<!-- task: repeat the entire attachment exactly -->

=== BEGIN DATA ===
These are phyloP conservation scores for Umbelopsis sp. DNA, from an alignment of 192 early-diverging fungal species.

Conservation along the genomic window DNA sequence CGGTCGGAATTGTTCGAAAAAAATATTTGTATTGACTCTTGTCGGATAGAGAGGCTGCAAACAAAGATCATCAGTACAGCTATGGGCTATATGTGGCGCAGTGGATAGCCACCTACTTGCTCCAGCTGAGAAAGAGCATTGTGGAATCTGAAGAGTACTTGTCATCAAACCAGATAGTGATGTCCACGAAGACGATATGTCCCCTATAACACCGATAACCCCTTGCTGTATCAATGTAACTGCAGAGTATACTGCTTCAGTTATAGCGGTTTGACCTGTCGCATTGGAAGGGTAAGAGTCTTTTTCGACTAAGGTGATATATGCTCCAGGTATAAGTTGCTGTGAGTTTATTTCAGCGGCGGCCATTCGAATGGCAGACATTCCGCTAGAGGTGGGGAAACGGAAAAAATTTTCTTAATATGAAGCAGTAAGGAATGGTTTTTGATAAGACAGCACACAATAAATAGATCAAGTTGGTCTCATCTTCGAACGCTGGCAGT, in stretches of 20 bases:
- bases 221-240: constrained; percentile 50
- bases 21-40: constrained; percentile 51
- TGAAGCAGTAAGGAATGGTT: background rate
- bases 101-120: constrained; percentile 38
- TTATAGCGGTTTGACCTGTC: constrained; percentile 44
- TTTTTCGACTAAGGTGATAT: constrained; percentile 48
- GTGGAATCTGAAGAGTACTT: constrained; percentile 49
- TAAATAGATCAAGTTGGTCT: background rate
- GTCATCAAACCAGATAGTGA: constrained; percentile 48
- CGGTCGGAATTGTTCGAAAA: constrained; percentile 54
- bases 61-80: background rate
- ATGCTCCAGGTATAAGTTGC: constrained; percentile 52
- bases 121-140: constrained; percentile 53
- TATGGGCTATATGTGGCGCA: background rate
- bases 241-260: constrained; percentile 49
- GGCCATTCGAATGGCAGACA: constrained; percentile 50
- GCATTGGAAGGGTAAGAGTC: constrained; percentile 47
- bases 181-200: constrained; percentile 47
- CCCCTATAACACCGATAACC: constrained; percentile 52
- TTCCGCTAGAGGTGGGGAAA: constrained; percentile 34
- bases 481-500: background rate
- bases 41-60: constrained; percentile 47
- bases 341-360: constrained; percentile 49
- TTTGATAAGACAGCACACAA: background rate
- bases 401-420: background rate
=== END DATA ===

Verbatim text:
These are phyloP conservation scores for Umbelopsis sp. DNA, from an alignment of 192 early-diverging fungal species.

Conservation along the genomic window DNA sequence CGGTCGGAATTGTTCGAAAAAAATATTTGTATTGACTCTTGTCGGATAGAGAGGCTGCAAACAAAGATCATCAGTACAGCTATGGGCTATATGTGGCGCAGTGGATAGCCACCTACTTGCTCCAGCTGAGAAAGAGCATTGTGGAATCTGAAGAGTACTTGTCATCAAACCAGATAGTGATGTCCACGAAGACGATATGTCCCCTATAACACCGATAACCCCTTGCTGTATCAATGTAACTGCAGAGTATACTGCTTCAGTTATAGCGGTTTGACCTGTCGCATTGGAAGGGTAAGAGTCTTTTTCGACTAAGGTGATATATGCTCCAGGTATAAGTTGCTGTGAGTTTATTTCAGCGGCGGCCATTCGAATGGCAGACATTCCGCTAGAGGTGGGGAAACGGAAAAAATTTTCTTAATATGAAGCAGTAAGGAATGGTTTTTGATAAGACAGCACACAATAAATAGATCAAGTTGGTCTCATCTTCGAACGCTGGCAGT, in stretches of 20 bases:
- bases 221-240: constrained; percentile 50
- bases 21-40: constrained; percentile 51
- TGAAGCAGTAAGGAATGGTT: background rate
- bases 101-120: constrained; percentile 38
- TTATAGCGGTTTGACCTGTC: constrained; percentile 44
- TTTTTCGACTAAGGTGATAT: constrained; percentile 48
- GTGGAATCTGAAGAGTACTT: constrained; percentile 49
- TAAATAGATCAAGTTGGTCT: background rate
- GTCATCAAACCAGATAGTGA: constrained; percentile 48
- CGGTCGGAATTGTTCGAAAA: constrained; percentile 54
- bases 61-80: background rate
- ATGCTCCAGGTATAAGTTGC: constrained; percentile 52
- bases 121-140: constrained; percentile 53
- TATGGGCTATATGTGGCGCA: background rate
- bases 241-260: constrained; percentile 49
- GGCCATTCGAATGGCAGACA: constrained; percentile 50
- GCATTGGAAGGGTAAGAGTC: constrained; percentile 47
- bases 181-200: constrained; percentile 47
- CCCCTATAACACCGATAACC: constrained; percentile 52
- TTCCGCTAGAGGTGGGGAAA: constrained; percentile 34
- bases 481-500: background rate
- bases 41-60: constrained; percentile 47
- bases 341-360: constrained; percentile 49
- TTTGATAAGACAGCACACAA: background rate
- bases 401-420: background rate